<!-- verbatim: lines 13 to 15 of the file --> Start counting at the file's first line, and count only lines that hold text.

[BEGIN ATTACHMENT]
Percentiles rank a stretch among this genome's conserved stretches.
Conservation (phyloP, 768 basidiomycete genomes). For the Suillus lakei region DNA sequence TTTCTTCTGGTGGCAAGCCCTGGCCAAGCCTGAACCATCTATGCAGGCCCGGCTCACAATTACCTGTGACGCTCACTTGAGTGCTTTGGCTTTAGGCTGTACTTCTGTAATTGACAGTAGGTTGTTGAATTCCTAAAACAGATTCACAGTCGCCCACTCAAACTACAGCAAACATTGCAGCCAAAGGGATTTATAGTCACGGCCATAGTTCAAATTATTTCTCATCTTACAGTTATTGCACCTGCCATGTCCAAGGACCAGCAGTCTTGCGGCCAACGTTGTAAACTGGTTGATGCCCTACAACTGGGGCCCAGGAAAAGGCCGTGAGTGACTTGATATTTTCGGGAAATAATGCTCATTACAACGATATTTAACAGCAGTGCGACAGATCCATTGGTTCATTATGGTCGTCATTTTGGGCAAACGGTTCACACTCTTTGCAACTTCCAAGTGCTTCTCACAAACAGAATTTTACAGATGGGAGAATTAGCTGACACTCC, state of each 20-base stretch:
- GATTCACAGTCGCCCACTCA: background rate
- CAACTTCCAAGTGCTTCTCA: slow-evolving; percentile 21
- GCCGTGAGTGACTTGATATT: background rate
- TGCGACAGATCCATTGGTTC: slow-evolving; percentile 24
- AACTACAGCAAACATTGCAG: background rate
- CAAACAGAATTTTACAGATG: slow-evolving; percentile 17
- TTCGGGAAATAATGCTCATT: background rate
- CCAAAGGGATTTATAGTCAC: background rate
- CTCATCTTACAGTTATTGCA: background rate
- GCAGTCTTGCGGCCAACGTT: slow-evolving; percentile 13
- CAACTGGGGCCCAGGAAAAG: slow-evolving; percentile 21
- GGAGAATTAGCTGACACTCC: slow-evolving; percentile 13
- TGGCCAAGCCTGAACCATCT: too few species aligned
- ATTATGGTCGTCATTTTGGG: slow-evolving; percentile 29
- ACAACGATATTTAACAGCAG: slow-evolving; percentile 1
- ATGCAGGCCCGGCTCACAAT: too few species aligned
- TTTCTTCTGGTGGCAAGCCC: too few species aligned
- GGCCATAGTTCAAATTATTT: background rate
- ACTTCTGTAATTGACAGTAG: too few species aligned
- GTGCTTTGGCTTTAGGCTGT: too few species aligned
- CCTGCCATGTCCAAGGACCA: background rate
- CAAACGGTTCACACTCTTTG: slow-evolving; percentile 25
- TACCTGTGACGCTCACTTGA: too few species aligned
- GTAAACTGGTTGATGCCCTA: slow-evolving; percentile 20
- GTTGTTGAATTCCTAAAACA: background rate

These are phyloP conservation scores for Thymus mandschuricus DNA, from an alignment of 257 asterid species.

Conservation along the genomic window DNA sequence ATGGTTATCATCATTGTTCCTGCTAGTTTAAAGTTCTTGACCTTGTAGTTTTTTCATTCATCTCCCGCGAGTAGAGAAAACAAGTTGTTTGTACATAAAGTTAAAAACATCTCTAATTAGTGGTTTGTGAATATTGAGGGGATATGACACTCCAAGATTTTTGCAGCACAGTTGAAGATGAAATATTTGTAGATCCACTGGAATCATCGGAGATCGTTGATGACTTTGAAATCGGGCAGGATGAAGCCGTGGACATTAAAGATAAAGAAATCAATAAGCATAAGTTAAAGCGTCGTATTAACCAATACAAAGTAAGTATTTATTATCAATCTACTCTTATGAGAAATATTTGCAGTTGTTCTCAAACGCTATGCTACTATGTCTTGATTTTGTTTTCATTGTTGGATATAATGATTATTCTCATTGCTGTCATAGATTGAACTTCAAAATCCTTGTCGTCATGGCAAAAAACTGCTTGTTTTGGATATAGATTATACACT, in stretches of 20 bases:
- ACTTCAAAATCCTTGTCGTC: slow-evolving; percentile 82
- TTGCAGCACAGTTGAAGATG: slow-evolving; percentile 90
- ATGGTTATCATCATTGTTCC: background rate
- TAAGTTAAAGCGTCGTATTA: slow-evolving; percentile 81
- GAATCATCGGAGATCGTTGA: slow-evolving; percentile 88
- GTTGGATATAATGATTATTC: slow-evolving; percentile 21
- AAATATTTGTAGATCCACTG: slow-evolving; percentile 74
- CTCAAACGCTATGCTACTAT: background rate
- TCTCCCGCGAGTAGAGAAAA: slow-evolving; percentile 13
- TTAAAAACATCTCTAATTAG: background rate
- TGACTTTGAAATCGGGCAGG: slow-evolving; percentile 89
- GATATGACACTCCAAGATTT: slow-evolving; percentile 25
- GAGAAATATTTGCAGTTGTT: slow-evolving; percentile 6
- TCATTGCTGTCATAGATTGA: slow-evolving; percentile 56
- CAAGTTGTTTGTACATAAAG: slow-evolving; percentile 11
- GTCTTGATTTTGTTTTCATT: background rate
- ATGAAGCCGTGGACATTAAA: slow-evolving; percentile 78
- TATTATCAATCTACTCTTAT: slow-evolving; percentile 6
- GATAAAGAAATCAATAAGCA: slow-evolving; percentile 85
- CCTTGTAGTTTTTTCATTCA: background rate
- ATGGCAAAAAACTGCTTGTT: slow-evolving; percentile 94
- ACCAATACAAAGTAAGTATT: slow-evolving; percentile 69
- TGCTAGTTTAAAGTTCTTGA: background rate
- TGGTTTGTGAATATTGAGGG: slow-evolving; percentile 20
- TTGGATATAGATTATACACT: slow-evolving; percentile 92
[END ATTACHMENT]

- CAACTGGGGCCCAGGAAAAG: slow-evolving; percentile 21
- GGAGAATTAGCTGACACTCC: slow-evolving; percentile 13
- TGGCCAAGCCTGAACCATCT: too few species aligned